21 Dec 2023

Chlöe Swarbrick apologises over 'demonstrable lie' accusation

3:11 pm on 21 December 2023
Green Party MP Chloe Swarbrick

Photo: RNZ / Angus Dreaver

Green MP Chlöe Swarbrick has belatedly apologised to Parliament a week after saying in the debating chamber Prime Minister Christopher Luxon had lied - a breach of the rules.

She had said Luxon's claim during Question Time - that the government was "not weakening our actions on climate change, we're just going about it a different way" - was a "demonstrable lie".

She stood during urgency about 11.40pm on Wednesday - a week after making the initial statement - to make a personal explanation to Parliament.

"I made comments intended to challenge the content of the prime minister's answer to oral question number one, I can understand how this statement could be interpreted to be a personal reflection against the prime minister," she said.

"It was not my intention to make a personal reflection on the prime minister in this House, and to that effect I apologise to this House. I recognise that that should have happened at the time."

Calling an MP a liar in Parliament is against the rules.

Speaker Gerry Brownlee at the time suggested Swarbrick consider withdrawing and apologising, but she continued to argue the point and later told reporters she stood by her statement and would face whatever consequences came her way.

He had referred to a previous speaker's ruling, that saying an MP was lying was "always out of order".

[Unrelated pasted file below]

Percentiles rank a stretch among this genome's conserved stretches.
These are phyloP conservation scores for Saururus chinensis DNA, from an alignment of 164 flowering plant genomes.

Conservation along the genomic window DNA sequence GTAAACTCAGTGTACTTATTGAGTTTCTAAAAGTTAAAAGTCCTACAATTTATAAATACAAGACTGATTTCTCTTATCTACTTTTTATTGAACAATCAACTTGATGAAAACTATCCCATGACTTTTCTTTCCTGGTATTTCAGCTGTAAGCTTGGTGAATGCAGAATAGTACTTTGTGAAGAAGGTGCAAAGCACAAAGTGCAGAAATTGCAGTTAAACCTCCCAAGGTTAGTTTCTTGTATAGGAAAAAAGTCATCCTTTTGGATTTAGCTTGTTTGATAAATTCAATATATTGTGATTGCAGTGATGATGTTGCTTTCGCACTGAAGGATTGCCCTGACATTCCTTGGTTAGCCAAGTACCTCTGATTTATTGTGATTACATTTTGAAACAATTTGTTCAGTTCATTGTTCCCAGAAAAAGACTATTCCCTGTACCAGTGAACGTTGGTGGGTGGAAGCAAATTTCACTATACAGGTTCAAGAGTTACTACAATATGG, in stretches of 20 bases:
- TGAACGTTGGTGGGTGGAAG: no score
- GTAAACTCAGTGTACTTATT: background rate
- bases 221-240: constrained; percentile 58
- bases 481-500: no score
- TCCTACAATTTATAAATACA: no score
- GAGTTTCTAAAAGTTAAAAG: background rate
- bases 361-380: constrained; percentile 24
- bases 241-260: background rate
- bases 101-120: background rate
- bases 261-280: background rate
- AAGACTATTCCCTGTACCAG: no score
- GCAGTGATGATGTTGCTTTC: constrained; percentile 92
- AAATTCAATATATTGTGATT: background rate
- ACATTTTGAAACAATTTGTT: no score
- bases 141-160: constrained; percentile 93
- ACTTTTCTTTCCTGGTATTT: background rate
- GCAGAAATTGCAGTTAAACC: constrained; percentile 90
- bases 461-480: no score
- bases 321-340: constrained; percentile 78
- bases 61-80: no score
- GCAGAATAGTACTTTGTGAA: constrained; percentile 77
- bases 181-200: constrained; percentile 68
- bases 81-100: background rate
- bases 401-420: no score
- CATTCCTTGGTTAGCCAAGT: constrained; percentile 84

Speaking to reporters when heading into Question Time on Thursday afternoon, Swarbrick said she had made her apology at the "at the earliest possible convenience based on the advice that I'd had from the Clerks of the House".

She said there was clear consistency between her original statement and her apology.

"We know that this government's policies are intent on pouring oil and gas on the climate crisis. And as I have said many times before, I am here to do this job in order to tell the truth and to keep the focus on the climate crisis. That means maintaining by the laws of the House."

"There's clear consistency in my statements then as there are now, which is that I would follow the processes of the House as is necessary to keep the focus on the climate crisis".

Asked if she still thought the claim was a demonstrable lie, she would not answer directly - referring instead to the processes of Parliament.

"Look, as I said at the time on the tiles, my job is to keep the focus on the climate crisis and I am following the process of the House as is necessary to do that," she said.

"I think that this is a place with some pretty interesting and arcane traditions but we abide by those in order to do our job.

She was asked what it meant for her to have said the prime minister's statement was a demonstrable lie.

"I think it's for New Zealanders to draw their own conclusions on that point. I've made those statements in the House and again my intentions - as were, again, noted late last night - was that my intention was again to draw attention to the content of the prime minister's answer and the content of the government's policies which demonstrably will not meet the task of the climate crisis."

She laughed when asked if she really was sorry.

"Look, I have made my intentions at that time abundantly clear."

Consequences for failing to apologise could include the matter being referred to the Privileges Committee, which can exact punishments from MPs who break the rules.

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